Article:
They [Protestants] came to believe that the Church Christ founded was not a visible institution, was not even visible at all, even though some still used the term ‘visible Church.’6 For many, if not most, the Church is an entirely spiritual entity to which one is fully united by a merely spiritual act of faith, such as a sinner’s prayer.
This is false. The question at issue is not whether Protestants believe in a visible church, but how the church is manifested in history. Put another way, how is our invisible bond with each other as brothers and sisters in Christ, under the invisible headship of Christ (who is presently in heaven), visibly manifested in time and space?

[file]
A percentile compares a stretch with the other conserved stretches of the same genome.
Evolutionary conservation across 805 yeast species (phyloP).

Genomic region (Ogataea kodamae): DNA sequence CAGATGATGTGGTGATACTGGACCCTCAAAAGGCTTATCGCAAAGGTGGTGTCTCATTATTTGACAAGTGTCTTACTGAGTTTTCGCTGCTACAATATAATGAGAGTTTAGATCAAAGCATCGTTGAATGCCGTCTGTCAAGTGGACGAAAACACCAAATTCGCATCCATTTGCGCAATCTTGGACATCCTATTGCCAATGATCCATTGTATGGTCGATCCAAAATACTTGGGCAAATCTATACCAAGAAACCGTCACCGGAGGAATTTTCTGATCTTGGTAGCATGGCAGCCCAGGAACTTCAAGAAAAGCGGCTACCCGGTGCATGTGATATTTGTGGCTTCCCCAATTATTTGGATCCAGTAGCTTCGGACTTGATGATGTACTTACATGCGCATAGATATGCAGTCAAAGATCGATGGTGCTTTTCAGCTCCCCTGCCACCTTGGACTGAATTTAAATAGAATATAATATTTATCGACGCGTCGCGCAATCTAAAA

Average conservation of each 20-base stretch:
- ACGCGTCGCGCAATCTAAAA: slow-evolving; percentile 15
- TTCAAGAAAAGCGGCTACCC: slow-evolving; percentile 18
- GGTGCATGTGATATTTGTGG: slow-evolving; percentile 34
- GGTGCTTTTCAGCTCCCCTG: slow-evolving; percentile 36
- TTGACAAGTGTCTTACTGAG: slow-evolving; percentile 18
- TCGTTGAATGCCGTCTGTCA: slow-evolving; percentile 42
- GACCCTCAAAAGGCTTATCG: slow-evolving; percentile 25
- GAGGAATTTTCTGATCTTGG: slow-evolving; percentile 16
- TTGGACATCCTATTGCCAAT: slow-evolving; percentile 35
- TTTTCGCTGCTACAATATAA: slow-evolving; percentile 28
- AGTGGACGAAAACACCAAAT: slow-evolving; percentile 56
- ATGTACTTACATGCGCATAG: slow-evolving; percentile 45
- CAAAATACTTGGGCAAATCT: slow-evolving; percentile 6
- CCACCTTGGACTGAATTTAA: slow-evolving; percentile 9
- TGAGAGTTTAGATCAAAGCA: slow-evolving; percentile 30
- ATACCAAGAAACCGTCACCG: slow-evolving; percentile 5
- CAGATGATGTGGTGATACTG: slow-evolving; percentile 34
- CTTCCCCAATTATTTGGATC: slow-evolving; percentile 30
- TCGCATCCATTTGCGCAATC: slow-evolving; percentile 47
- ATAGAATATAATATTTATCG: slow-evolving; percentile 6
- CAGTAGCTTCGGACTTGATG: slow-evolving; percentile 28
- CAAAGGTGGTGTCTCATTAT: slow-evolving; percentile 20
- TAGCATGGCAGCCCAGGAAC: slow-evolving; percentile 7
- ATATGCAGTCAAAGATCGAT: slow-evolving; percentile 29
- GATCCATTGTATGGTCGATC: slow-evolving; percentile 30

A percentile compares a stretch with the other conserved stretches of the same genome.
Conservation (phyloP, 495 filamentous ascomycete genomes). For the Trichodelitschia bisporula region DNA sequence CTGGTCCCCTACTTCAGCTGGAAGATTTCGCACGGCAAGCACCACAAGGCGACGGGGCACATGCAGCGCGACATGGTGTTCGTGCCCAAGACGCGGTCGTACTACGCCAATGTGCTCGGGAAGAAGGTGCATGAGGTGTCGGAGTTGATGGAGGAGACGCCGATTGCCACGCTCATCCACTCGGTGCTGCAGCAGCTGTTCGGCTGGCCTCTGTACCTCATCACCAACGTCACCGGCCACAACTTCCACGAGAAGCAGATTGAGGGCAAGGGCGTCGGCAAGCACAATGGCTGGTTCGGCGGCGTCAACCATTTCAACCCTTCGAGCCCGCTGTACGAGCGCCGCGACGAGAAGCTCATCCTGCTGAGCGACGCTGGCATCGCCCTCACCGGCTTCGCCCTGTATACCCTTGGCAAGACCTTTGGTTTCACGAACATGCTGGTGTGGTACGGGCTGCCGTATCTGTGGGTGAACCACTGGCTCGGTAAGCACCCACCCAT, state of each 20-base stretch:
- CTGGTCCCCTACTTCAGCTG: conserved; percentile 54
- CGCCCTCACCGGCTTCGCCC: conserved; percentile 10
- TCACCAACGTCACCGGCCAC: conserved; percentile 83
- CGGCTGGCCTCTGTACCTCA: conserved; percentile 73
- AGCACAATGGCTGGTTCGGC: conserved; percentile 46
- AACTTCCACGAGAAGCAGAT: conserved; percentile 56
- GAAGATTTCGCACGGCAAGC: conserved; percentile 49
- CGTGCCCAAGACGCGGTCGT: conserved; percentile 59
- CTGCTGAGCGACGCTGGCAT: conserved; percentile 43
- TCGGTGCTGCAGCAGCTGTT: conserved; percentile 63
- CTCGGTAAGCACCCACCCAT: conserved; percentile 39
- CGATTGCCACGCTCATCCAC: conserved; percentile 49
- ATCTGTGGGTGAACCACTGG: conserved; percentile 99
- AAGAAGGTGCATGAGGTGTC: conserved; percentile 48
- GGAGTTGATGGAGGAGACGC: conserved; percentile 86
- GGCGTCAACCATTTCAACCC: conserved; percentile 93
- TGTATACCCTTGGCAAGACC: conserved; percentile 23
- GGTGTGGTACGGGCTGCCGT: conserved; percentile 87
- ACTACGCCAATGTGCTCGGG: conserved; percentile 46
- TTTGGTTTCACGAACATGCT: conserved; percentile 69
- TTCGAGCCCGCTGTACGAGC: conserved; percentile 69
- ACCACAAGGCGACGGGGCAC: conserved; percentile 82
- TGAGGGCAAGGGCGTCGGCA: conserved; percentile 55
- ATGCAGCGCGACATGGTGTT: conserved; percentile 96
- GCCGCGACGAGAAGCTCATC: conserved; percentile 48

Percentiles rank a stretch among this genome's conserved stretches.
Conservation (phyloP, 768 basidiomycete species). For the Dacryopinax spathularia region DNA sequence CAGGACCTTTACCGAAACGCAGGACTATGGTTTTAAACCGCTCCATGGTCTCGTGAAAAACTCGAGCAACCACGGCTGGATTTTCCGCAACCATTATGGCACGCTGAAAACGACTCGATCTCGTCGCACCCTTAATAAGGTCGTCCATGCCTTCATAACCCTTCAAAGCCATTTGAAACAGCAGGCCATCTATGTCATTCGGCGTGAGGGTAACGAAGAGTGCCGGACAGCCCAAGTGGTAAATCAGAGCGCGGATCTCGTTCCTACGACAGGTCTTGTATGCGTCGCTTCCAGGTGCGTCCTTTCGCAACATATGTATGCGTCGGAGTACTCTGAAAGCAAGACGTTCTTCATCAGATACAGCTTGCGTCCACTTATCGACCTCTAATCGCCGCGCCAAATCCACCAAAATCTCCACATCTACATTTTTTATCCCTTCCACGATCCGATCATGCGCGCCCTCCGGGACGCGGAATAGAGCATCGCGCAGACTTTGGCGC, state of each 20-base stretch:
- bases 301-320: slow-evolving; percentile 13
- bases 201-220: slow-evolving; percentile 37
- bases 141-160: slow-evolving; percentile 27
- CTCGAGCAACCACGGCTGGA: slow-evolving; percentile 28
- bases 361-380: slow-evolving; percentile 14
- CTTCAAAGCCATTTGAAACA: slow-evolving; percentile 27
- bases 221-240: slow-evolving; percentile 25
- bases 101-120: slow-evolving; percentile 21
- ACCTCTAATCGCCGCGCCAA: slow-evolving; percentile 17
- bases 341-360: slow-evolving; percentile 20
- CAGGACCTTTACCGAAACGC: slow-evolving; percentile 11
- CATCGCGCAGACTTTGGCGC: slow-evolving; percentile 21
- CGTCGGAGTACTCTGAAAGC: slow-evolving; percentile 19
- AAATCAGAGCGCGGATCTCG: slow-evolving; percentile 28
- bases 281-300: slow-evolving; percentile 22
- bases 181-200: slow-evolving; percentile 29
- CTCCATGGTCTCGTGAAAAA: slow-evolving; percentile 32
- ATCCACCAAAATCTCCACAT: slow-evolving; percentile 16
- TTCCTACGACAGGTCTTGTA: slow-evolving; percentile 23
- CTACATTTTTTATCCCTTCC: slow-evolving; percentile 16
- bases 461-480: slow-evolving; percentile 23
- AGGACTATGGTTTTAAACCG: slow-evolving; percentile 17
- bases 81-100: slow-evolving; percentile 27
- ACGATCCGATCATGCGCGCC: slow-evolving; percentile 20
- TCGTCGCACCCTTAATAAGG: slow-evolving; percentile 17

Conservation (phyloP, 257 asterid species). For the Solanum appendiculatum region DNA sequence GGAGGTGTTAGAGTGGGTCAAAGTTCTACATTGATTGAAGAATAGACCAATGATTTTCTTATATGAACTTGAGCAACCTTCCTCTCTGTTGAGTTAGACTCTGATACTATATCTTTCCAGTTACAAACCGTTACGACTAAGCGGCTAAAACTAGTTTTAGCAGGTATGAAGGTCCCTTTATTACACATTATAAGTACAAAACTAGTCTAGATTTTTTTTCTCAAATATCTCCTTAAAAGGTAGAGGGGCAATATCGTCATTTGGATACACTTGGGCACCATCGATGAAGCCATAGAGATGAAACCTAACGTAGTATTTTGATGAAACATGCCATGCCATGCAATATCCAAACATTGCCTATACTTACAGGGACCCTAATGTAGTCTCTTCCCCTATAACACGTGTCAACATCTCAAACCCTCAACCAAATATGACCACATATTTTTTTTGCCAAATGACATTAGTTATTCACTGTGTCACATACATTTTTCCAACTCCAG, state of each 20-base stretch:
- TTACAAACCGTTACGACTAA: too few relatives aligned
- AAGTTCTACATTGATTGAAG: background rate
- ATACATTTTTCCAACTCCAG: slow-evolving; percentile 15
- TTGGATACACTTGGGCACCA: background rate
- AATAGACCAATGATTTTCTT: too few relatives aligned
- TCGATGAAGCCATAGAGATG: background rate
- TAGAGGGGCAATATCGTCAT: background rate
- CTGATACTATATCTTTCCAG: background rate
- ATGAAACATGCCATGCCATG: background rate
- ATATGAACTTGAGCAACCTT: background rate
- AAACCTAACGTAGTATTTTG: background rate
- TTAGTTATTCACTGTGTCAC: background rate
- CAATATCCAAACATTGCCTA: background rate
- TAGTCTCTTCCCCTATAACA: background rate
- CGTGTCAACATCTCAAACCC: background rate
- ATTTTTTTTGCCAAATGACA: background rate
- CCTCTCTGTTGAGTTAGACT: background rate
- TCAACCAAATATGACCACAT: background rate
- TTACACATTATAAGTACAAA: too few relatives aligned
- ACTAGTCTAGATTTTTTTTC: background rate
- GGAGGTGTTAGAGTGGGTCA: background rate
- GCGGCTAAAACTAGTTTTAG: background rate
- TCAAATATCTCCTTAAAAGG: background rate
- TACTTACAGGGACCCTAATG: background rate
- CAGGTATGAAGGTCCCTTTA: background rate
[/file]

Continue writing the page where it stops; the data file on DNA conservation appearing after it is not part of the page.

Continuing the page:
The visible church is the outward flowering of God’s invisible grace (e.g. “The wind blows where it wishes, and you hear its sound, but you do not know where it comes from or where it goes. So it is with everyone who is born of the Spirit,” Jn 3:8).
Christians have an inner life which is, in turn, lived out in our tangible, embodied, communal existence. In fellowship with other members of the family of faith.
What is unseen gives rise to what is seen. The spiritual dimension animates the physical dimension.
But it doesn’t necessarily work in reverse. For appearances can be deceptive. What is seen is sometimes just an empty shell.
Likewise, Protestants don’t identify the visible church with one particular expression of the church on earth.